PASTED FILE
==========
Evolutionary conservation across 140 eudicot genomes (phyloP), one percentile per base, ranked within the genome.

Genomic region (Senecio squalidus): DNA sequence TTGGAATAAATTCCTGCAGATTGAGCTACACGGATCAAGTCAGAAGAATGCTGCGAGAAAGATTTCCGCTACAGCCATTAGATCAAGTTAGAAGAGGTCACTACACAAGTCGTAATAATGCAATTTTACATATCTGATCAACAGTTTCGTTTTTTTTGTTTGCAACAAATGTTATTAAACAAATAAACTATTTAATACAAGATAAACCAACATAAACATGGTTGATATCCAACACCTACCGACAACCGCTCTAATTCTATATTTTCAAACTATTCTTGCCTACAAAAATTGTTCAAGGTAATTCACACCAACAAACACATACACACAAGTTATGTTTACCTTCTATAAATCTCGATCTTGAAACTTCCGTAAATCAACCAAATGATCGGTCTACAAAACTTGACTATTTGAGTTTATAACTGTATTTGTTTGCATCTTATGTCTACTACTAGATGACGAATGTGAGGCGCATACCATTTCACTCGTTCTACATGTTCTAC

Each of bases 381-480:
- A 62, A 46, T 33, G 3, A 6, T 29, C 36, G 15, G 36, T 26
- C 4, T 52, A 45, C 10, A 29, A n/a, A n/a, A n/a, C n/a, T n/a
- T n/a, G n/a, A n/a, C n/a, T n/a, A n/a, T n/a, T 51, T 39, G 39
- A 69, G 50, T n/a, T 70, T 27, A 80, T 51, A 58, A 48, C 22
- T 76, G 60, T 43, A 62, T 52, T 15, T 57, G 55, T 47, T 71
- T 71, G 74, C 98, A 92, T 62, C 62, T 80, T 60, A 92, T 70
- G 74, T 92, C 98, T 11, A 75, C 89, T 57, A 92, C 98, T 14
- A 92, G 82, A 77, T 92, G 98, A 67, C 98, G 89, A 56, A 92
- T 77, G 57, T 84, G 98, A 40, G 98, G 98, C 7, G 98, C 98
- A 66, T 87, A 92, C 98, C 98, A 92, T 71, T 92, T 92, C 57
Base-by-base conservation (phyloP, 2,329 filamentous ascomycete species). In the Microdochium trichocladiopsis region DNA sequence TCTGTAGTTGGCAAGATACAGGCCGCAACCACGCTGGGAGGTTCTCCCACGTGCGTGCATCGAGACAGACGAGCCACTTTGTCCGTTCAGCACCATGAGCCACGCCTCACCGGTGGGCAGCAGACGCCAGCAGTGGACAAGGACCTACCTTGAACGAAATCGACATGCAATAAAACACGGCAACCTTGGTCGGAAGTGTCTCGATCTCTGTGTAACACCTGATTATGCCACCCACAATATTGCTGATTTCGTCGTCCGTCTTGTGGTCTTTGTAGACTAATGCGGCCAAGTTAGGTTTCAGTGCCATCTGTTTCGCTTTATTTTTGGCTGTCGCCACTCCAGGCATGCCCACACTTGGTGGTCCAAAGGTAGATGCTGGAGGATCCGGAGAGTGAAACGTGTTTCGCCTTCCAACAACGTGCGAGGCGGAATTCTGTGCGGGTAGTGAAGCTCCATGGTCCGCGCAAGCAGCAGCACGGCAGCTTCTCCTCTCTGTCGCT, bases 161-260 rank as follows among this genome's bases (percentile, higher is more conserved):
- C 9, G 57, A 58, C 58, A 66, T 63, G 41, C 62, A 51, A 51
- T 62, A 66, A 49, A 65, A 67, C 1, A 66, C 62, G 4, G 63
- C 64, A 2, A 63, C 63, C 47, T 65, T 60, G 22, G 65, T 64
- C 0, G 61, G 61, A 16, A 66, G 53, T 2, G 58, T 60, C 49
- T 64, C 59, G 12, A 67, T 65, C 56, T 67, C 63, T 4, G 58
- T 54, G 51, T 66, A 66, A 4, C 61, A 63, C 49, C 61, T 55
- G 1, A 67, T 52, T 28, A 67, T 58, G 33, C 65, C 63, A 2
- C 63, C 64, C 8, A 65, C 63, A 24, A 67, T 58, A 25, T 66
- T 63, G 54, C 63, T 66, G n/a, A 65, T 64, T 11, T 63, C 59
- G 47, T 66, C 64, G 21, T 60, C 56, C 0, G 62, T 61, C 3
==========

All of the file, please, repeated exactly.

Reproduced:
Evolutionary conservation across 140 eudicot genomes (phyloP), one percentile per base, ranked within the genome.

Genomic region (Senecio squalidus): DNA sequence TTGGAATAAATTCCTGCAGATTGAGCTACACGGATCAAGTCAGAAGAATGCTGCGAGAAAGATTTCCGCTACAGCCATTAGATCAAGTTAGAAGAGGTCACTACACAAGTCGTAATAATGCAATTTTACATATCTGATCAACAGTTTCGTTTTTTTTGTTTGCAACAAATGTTATTAAACAAATAAACTATTTAATACAAGATAAACCAACATAAACATGGTTGATATCCAACACCTACCGACAACCGCTCTAATTCTATATTTTCAAACTATTCTTGCCTACAAAAATTGTTCAAGGTAATTCACACCAACAAACACATACACACAAGTTATGTTTACCTTCTATAAATCTCGATCTTGAAACTTCCGTAAATCAACCAAATGATCGGTCTACAAAACTTGACTATTTGAGTTTATAACTGTATTTGTTTGCATCTTATGTCTACTACTAGATGACGAATGTGAGGCGCATACCATTTCACTCGTTCTACATGTTCTAC

Each of bases 381-480:
- A 62, A 46, T 33, G 3, A 6, T 29, C 36, G 15, G 36, T 26
- C 4, T 52, A 45, C 10, A 29, A n/a, A n/a, A n/a, C n/a, T n/a
- T n/a, G n/a, A n/a, C n/a, T n/a, A n/a, T n/a, T 51, T 39, G 39
- A 69, G 50, T n/a, T 70, T 27, A 80, T 51, A 58, A 48, C 22
- T 76, G 60, T 43, A 62, T 52, T 15, T 57, G 55, T 47, T 71
- T 71, G 74, C 98, A 92, T 62, C 62, T 80, T 60, A 92, T 70
- G 74, T 92, C 98, T 11, A 75, C 89, T 57, A 92, C 98, T 14
- A 92, G 82, A 77, T 92, G 98, A 67, C 98, G 89, A 56, A 92
- T 77, G 57, T 84, G 98, A 40, G 98, G 98, C 7, G 98, C 98
- A 66, T 87, A 92, C 98, C 98, A 92, T 71, T 92, T 92, C 57
Base-by-base conservation (phyloP, 2,329 filamentous ascomycete species). In the Microdochium trichocladiopsis region DNA sequence TCTGTAGTTGGCAAGATACAGGCCGCAACCACGCTGGGAGGTTCTCCCACGTGCGTGCATCGAGACAGACGAGCCACTTTGTCCGTTCAGCACCATGAGCCACGCCTCACCGGTGGGCAGCAGACGCCAGCAGTGGACAAGGACCTACCTTGAACGAAATCGACATGCAATAAAACACGGCAACCTTGGTCGGAAGTGTCTCGATCTCTGTGTAACACCTGATTATGCCACCCACAATATTGCTGATTTCGTCGTCCGTCTTGTGGTCTTTGTAGACTAATGCGGCCAAGTTAGGTTTCAGTGCCATCTGTTTCGCTTTATTTTTGGCTGTCGCCACTCCAGGCATGCCCACACTTGGTGGTCCAAAGGTAGATGCTGGAGGATCCGGAGAGTGAAACGTGTTTCGCCTTCCAACAACGTGCGAGGCGGAATTCTGTGCGGGTAGTGAAGCTCCATGGTCCGCGCAAGCAGCAGCACGGCAGCTTCTCCTCTCTGTCGCT, bases 161-260 rank as follows among this genome's bases (percentile, higher is more conserved):
- C 9, G 57, A 58, C 58, A 66, T 63, G 41, C 62, A 51, A 51
- T 62, A 66, A 49, A 65, A 67, C 1, A 66, C 62, G 4, G 63
- C 64, A 2, A 63, C 63, C 47, T 65, T 60, G 22, G 65, T 64
- C 0, G 61, G 61, A 16, A 66, G 53, T 2, G 58, T 60, C 49
- T 64, C 59, G 12, A 67, T 65, C 56, T 67, C 63, T 4, G 58
- T 54, G 51, T 66, A 66, A 4, C 61, A 63, C 49, C 61, T 55
- G 1, A 67, T 52, T 28, A 67, T 58, G 33, C 65, C 63, A 2
- C 63, C 64, C 8, A 65, C 63, A 24, A 67, T 58, A 25, T 66
- T 63, G 54, C 63, T 66, G n/a, A 65, T 64, T 11, T 63, C 59
- G 47, T 66, C 64, G 21, T 60, C 56, C 0, G 62, T 61, C 3